Canon launched a new rebate program this week, offering instant savings on several of its advanced DSLRs, lenses, and flash units.
Few camera companies seem to be creating waves with compact point-and-shoot cameras like Panasonic. Panasonic cameras are now widely respected thanks to Leica-branded lenses, combined with features, performance, and build quality that rival anything from Canon or Nikon. The new Panasonic Lumix DMC-LZ10 is a budget compact digital camera designed for ease of use and creative control for the least possible expense.
Spring is here, new models are on store shelves, and our list of most popular digicams seems to be shifting by the minute. For the second month in a row, half of the list from March didn't return for April. Canon lost another spot, Panasonic remains strong, and a surprising number of ultrazooms joined the list this month. This list of cameras shows you what visitors to DigitalCameraReview.com viewed most often over the past month. The rankings are determined by the number of times a particular product page is viewed by our users.
As consumers, we tend to buy in to the idea that technology marches forward, offering substantive improvements with each new generation of devices. As savvy digicam users, however, we also know that newer doesn't always mean better where high-ISO noise control is concerned. Tech heads like to make a lot of noise about noise, spending countless hours studying high-ISO images at improbably huge enlargements to make pronouncements about camera performance. But are we, the tech heads, right in our basic assumptions about noise and resolution? Does the aging Canon PowerShot SD700 IS perform better or worse at high ISOs than the new SD890? Where would a high-res compact like the 12 megapixel SD950 fit in the mix? With three Canon SDs at my disposal, these questions are easy enough to answer...
In a year where "retro chic" designs for consumer electronics seem to be, in fact, chic again, the Canon PowerShot SD890 IS updated version of the venerable SD850 seems to be right at home: the new camera's look and feel are at once contemporary and the logical continuation of design trends from previous Digital ELPH cameras. While the slightly bolder appearance may not appeal to everyone, the 10 megapixel SD890 IS remains an easily pocketable camera with a great feel and, with its 5x optical zoom and optical image stabilization, a lot of performance potential to match.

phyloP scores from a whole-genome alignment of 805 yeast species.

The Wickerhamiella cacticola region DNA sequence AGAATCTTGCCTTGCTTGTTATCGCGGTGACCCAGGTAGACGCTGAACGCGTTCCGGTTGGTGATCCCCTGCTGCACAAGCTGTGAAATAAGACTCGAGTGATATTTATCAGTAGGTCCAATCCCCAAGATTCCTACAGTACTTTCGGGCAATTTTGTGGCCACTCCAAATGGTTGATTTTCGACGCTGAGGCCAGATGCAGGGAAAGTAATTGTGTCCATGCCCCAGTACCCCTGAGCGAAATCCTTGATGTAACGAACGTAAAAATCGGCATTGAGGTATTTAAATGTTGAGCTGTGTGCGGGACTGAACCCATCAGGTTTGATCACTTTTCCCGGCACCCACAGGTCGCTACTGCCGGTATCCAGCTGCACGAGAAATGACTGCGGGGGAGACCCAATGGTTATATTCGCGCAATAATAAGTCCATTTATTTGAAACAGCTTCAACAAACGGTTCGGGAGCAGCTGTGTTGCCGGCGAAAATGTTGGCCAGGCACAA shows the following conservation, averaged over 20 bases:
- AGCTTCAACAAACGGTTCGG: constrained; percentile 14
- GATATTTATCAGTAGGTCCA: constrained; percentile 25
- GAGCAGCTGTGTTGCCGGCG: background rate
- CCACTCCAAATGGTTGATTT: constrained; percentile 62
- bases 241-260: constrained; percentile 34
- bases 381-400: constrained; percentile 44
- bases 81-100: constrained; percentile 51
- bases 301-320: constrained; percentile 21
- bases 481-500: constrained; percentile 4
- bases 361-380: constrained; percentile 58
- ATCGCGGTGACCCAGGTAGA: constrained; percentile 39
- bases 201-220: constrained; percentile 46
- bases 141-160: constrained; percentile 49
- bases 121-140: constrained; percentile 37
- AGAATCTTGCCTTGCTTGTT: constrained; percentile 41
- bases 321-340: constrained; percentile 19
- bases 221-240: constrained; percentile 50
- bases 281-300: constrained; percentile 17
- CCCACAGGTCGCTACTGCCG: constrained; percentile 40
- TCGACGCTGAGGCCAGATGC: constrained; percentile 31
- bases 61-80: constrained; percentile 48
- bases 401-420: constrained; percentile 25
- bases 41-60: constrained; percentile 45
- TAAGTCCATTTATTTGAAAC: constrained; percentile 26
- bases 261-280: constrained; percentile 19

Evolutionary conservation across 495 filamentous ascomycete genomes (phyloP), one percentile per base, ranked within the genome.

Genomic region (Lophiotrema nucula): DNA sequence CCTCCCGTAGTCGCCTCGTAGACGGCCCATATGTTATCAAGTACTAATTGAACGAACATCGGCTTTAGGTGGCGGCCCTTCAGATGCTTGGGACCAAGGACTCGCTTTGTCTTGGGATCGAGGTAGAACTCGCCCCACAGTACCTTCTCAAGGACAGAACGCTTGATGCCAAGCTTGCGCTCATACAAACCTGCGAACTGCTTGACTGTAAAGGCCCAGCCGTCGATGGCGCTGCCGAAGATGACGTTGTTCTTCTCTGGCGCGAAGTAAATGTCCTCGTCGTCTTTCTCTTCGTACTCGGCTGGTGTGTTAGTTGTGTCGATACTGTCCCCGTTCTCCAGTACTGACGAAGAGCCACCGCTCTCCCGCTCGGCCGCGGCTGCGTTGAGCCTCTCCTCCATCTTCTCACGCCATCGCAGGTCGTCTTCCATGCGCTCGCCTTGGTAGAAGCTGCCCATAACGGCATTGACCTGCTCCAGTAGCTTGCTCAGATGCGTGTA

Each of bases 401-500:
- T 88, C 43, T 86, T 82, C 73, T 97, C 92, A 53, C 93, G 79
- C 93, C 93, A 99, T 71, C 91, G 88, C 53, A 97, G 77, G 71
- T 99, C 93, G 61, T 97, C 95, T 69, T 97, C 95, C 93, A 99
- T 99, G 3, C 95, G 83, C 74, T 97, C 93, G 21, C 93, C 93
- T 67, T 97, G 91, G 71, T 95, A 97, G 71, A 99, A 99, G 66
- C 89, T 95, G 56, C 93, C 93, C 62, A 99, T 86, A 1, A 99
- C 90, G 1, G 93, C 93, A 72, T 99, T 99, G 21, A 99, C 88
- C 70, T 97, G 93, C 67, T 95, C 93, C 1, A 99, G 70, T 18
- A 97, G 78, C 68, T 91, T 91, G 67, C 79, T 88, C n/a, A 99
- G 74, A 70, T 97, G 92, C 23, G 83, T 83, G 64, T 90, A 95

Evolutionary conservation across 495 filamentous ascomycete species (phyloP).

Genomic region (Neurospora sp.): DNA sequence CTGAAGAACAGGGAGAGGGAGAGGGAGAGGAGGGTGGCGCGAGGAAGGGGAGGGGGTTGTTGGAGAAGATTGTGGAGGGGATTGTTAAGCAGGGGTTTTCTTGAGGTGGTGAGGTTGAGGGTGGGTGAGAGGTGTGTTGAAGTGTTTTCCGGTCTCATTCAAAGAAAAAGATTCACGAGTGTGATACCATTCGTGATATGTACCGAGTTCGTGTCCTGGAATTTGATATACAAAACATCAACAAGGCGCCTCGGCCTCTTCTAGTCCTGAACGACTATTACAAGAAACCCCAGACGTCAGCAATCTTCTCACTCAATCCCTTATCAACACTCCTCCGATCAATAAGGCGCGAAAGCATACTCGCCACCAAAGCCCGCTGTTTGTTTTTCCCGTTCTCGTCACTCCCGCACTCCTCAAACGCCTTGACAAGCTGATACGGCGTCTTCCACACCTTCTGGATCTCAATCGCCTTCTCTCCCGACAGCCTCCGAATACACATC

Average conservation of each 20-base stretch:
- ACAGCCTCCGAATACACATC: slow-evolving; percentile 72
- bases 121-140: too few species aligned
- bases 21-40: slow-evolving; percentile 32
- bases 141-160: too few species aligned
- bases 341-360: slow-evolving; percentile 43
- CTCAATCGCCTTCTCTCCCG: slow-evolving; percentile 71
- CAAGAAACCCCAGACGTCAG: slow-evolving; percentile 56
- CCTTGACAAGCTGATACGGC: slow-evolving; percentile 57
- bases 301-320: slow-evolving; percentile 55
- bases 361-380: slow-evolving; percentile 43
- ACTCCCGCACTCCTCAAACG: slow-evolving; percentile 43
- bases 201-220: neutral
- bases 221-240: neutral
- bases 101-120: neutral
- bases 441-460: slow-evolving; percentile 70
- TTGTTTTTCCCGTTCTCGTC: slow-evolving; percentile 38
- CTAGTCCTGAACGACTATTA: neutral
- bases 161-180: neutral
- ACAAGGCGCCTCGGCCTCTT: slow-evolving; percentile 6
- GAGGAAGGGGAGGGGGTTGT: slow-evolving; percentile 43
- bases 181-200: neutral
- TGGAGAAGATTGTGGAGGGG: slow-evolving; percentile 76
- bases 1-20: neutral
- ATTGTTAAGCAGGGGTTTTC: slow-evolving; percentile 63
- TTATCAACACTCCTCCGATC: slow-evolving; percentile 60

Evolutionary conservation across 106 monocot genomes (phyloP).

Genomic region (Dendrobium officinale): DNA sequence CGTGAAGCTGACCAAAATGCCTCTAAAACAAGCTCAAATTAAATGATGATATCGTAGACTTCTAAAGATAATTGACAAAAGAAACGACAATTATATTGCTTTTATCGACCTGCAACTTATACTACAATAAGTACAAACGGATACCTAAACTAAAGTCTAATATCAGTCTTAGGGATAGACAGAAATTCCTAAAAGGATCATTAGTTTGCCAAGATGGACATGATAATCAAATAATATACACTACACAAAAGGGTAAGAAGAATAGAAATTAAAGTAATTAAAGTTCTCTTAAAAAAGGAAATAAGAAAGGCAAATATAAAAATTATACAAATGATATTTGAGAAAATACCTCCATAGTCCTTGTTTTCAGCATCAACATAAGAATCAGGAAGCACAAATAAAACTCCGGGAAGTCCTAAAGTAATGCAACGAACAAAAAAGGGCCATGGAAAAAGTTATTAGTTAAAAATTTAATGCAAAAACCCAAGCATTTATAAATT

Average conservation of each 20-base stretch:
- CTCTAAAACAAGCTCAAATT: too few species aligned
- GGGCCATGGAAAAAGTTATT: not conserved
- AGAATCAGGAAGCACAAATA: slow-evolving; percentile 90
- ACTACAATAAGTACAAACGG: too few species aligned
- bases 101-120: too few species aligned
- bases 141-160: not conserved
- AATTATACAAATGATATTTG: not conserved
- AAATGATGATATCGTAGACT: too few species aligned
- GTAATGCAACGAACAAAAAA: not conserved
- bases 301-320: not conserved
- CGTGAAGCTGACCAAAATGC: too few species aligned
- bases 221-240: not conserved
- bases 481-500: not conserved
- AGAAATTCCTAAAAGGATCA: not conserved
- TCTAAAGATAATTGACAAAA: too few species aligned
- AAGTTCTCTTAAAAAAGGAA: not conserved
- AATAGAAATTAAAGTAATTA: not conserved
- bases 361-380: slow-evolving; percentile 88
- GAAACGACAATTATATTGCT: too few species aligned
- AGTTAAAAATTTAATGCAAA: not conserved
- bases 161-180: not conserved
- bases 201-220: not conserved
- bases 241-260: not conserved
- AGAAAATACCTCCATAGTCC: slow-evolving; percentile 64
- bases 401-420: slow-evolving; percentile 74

We field a lot of questions in our forums from camera buyers who are drawn to the convenience of digital shooting, but simply can't or don't want to spend hundreds of dollars. At the same time, many are turned off by the thought of choosing from the horde of no-name compacts that have flooded discount stores recently. This is where the Canon PowerShot A470 and Nikon Coolpix L15 come in. In this month's edition of Head to Head, we'll take a side-by-side look to see which one of these budget-conscious digicams is worthy of a place in your pocket, your purse, or your glovebox.
For better or worse, this is it: the standard by which this year's entry-level DSLRs will be judged. Owing more than a little to its prevalence in electronics and discount stores (but also, in fairness, to extremely consistent performance from previous generations), Canon's Digital Rebel models have been at the center of the consumer-grade DSLR explosion of the last few years. For this reason, while there may have been more flashy or exciting releases this spring, the Canon Rebel XSi has been for many the most anticipated new model of the year.
In a surprise announcement this evening, Canon unveiled three new PowerShot SD models: the SD890 IS, the SD790 IS, and the SD770 IS. All three new 10-megapixel models build on trends seen throughout Canon's new models this year, coming equipped with Motion Detection and Optical Image Stabilization technologies, DIGIC III processing, and Face Detection. Notable lineup updates include the aggressive and angular SD790 and the SD890's addition of a 5x zoom model to the SD series.
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